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How to get your knee down

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Say good bye to those chicken strips, here’s how it’s done


Keen to improve your riding skills and get some knee down action happening? Keen to go faster and keep up with the fast guys at the track? You may surprised just how close you already are to getting angles needed to get your knee down, with a slight adjustment of body position and some practice you’ll be there in no time. Here’s a 6 step guide to and some handy tips for taking corners faster and ultimately getting your knee down by Bike Track Days.


Step 1: Feet stable on the pegs

There are different ways to set up the feet, but as long as they provide you with a stable base for the rest of your body you’re on the right lines. Personally I find it best to have both pegs just in front of the balls of your feet, and you’re almost trying to wrap your toes around the pegs.

This allows me to slightly raise my calf on the outside leg (the leg you’re not trying to get your knee down with) and lock my knee and upper leg into the tank.

The inside foot sees the peg in the same position, but with a very slight turning of the heel inward towards the bike. If you’ve got a heel plate you can turn it in and rest it on that as a reference.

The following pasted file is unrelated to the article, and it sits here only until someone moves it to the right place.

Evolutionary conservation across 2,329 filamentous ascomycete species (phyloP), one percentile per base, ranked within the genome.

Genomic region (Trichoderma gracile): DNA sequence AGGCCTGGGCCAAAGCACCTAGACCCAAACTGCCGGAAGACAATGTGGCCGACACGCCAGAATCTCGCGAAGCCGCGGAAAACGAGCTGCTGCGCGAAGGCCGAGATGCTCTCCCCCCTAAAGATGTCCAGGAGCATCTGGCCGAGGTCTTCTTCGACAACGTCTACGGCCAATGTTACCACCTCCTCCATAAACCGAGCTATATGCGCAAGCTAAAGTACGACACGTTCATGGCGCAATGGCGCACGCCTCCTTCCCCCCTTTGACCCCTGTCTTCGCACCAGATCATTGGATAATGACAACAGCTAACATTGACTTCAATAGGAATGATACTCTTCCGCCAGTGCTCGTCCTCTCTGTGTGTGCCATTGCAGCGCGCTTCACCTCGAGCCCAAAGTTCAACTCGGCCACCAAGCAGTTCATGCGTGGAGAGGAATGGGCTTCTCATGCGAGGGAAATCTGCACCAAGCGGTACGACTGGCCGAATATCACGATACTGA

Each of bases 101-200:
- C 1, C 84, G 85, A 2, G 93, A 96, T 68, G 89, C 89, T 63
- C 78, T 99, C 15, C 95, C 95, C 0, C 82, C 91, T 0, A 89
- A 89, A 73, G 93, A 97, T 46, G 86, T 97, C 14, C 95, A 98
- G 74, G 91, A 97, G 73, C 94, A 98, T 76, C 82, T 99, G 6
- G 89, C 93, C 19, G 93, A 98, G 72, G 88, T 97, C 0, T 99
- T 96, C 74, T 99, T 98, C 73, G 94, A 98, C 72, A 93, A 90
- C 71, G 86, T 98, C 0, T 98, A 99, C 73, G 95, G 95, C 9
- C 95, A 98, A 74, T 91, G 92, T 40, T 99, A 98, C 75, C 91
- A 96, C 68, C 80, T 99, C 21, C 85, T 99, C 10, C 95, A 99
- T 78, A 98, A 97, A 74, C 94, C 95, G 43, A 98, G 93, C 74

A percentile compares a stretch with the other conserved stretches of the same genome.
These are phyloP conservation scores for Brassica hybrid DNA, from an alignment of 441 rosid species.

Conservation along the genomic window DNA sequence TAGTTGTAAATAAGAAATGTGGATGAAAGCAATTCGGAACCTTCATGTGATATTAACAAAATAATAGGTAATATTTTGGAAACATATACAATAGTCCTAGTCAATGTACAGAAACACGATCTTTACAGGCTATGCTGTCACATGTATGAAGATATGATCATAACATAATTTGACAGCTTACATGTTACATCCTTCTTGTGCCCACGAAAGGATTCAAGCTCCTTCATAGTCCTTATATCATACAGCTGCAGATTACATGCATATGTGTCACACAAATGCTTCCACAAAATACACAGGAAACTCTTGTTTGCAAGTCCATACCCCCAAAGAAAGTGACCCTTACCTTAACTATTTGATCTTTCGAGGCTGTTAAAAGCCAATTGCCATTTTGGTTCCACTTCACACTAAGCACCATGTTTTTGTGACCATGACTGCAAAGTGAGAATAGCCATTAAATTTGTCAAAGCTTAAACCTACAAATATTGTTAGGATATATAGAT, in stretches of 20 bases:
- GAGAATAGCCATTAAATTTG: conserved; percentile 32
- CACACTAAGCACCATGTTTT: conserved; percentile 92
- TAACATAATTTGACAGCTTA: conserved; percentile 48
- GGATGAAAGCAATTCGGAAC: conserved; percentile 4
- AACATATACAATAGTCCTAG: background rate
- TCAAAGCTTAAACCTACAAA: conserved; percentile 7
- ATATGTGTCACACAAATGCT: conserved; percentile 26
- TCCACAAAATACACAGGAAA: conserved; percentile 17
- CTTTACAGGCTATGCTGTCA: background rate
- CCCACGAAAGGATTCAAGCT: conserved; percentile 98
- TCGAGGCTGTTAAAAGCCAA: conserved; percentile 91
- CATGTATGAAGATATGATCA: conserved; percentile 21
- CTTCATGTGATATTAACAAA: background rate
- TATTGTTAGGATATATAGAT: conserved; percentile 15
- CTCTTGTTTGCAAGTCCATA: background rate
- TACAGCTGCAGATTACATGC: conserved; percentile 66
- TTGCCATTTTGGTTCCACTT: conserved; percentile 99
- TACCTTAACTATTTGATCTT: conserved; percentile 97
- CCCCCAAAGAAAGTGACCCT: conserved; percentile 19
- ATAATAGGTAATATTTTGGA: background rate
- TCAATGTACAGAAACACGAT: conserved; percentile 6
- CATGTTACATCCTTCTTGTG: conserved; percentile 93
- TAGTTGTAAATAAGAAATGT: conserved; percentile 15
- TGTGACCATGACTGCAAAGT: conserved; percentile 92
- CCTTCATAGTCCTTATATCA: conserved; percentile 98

You will see other riders and even professional racers with their feet in different positions. One of the favourites is to have the peg in the middle of the outside foot with the toes pointing outward.

Again it’s all about personal preference, but the most important thing the feet can do as said above is set up a stable base for the rest or your body (for moving around on the bike, weight transference etc), which leads me nicely onto the next point.

Step 2: Your legs hold you on the bike, not your hands

With your feet positioned as described above, you should then have your outside leg up against the tank and locked in, this and the outside peg will be your main anchor points as described below in the ‘try it yourself’ section.

Stick your knee out as far as you can without straining. This is where pointing your heel (on the inside leg) inwards towards the bike helps as it gives you a little more turn at the hip to stick your knee out.

Step 3: How much cheek off seat?

It’s as simple as, as much as you wish while still being stable and anchored on the bike without the need to hang on with your arms. A good starting point is to hang one cheek off, although some people slide all of their bum off, others only half a cheek.

It’s something you’ll find in time, but the end result should always have you stable on the bike and not hanging on the bars.

Step 4: Not too close to the tank

If you sit with your nut sack (or lady garden) being pulverised by the tank, when you come to slide off to one side you will have a tendency to rotate around the tank, pushing your inside knee to the front of the bike, rather than outward towards the road/track.

Sit a few inches back so you can easily slide sideways on your seat. Your inner thigh will then be where your crotch once was.

Some riders feel that sitting right up to the tank aids you in the braking zone and also helps you get more weight forward to help stop wheelies on corner exits, but personally I prefer to sit off the tank a little because it more easily allows me to get in to the position I want to be in.